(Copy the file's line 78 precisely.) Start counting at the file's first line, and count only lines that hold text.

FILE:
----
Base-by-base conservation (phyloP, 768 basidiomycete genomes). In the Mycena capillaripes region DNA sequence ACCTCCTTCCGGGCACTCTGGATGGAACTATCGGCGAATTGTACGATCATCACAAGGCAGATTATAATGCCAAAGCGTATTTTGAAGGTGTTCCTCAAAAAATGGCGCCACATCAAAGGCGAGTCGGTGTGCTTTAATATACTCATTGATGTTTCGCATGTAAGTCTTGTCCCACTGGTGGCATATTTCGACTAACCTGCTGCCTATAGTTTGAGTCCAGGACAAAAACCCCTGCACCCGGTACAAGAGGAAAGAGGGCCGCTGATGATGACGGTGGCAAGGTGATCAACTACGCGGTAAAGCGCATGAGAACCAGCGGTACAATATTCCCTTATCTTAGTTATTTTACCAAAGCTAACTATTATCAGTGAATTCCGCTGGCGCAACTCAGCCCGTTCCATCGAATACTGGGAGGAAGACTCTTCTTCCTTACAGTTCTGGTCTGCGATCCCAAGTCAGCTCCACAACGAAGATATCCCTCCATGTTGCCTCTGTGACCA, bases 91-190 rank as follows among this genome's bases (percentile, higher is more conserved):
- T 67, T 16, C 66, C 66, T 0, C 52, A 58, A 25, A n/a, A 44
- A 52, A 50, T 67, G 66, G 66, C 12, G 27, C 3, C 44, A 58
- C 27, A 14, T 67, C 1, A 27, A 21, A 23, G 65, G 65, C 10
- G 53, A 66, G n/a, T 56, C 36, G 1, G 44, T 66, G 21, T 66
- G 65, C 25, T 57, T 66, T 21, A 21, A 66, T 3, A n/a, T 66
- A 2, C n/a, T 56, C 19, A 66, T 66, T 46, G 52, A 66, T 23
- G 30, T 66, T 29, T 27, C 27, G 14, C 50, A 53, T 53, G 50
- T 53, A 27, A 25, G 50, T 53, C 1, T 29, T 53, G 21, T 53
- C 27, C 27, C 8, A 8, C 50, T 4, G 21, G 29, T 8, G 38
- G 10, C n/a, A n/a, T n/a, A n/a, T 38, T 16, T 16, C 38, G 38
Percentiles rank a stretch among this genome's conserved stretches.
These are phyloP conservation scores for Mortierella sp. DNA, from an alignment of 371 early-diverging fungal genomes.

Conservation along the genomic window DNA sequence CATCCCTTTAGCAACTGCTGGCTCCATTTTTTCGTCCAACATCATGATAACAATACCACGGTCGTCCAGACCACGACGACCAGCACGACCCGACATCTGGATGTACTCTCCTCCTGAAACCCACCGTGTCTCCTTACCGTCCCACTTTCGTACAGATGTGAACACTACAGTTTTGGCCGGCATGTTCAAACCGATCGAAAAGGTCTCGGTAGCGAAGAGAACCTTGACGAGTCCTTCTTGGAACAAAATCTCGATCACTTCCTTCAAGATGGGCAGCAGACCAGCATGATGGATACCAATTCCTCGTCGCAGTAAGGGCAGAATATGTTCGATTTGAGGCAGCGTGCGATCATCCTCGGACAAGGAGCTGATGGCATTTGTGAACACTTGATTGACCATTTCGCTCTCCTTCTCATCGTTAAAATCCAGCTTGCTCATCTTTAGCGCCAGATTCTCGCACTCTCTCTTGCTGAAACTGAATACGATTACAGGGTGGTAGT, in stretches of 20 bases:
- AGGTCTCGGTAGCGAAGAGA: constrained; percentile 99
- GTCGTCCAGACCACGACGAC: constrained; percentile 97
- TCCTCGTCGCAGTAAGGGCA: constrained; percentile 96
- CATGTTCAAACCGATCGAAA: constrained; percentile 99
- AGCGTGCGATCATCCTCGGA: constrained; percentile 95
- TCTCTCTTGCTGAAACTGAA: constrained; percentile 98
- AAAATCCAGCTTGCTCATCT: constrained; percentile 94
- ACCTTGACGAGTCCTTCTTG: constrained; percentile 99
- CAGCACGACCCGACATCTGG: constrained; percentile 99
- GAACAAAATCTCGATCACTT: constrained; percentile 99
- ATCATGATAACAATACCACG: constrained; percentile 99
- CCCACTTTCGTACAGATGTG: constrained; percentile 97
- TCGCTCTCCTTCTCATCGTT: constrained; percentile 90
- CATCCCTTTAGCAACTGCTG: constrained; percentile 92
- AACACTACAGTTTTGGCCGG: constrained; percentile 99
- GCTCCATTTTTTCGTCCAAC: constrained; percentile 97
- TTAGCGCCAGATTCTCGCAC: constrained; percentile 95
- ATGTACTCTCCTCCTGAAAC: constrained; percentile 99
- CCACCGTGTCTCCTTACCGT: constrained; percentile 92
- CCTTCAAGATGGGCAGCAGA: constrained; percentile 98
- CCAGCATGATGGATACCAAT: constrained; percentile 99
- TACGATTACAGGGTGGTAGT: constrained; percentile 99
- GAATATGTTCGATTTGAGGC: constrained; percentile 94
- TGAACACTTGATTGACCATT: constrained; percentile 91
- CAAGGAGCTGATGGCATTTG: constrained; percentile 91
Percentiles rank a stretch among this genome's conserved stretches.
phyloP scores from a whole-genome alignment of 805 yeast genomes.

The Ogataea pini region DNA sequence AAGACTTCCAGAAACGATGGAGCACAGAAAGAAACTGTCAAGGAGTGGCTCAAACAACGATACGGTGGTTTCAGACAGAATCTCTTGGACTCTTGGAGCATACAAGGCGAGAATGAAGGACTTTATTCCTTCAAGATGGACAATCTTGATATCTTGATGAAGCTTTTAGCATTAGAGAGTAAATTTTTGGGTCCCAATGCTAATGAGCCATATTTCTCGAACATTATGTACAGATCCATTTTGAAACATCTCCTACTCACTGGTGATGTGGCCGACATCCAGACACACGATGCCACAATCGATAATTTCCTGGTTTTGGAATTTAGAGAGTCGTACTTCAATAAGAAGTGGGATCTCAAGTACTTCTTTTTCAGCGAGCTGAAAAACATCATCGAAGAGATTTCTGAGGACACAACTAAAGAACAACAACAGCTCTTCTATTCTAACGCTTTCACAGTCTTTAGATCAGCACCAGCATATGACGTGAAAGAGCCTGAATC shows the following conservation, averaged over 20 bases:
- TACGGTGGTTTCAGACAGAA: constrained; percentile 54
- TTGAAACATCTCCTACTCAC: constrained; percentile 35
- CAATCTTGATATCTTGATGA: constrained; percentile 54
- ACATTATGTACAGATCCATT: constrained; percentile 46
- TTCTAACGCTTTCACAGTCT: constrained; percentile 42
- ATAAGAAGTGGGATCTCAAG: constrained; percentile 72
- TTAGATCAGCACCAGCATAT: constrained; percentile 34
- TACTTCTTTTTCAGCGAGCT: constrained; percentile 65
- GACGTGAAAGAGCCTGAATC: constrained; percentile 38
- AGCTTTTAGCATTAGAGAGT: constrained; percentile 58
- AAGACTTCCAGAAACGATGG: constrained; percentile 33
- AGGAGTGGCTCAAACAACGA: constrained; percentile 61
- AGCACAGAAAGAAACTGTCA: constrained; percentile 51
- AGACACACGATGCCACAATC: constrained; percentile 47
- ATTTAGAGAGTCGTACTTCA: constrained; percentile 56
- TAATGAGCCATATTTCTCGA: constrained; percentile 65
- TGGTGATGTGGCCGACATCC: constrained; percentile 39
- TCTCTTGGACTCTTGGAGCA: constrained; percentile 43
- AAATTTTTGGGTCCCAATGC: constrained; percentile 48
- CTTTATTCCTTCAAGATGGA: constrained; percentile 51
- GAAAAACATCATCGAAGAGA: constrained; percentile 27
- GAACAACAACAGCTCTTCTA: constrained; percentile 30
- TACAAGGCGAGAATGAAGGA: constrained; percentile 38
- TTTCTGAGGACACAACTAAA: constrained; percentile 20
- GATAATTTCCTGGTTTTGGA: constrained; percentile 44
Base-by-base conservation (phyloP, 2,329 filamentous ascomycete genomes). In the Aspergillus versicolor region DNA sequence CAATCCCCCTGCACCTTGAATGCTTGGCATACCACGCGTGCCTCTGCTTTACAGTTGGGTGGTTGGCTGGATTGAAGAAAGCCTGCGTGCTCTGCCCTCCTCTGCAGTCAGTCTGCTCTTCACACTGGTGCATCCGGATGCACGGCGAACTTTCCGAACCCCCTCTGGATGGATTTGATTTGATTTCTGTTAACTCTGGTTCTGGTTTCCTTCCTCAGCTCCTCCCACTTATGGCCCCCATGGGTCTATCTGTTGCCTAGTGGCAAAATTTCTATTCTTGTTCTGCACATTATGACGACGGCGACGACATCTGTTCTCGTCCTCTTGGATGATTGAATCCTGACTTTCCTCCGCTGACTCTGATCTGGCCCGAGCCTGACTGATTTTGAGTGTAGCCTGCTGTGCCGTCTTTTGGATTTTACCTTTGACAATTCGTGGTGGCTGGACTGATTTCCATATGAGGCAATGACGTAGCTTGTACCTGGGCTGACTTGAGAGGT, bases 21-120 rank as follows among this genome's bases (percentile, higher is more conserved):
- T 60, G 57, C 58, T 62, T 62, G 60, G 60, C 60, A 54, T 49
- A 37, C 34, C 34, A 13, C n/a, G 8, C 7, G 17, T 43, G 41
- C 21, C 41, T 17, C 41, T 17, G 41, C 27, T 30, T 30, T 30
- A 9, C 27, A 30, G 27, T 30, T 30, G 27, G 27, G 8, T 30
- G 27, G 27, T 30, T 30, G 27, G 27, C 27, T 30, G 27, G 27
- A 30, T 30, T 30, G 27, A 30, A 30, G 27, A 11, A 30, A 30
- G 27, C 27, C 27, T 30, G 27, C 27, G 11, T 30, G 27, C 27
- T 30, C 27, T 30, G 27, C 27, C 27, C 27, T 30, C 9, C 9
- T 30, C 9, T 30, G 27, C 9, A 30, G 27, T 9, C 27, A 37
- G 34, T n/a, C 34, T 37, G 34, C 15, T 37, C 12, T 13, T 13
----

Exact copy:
- G 34, T n/a, C 34, T 37, G 34, C 15, T 37, C 12, T 13, T 13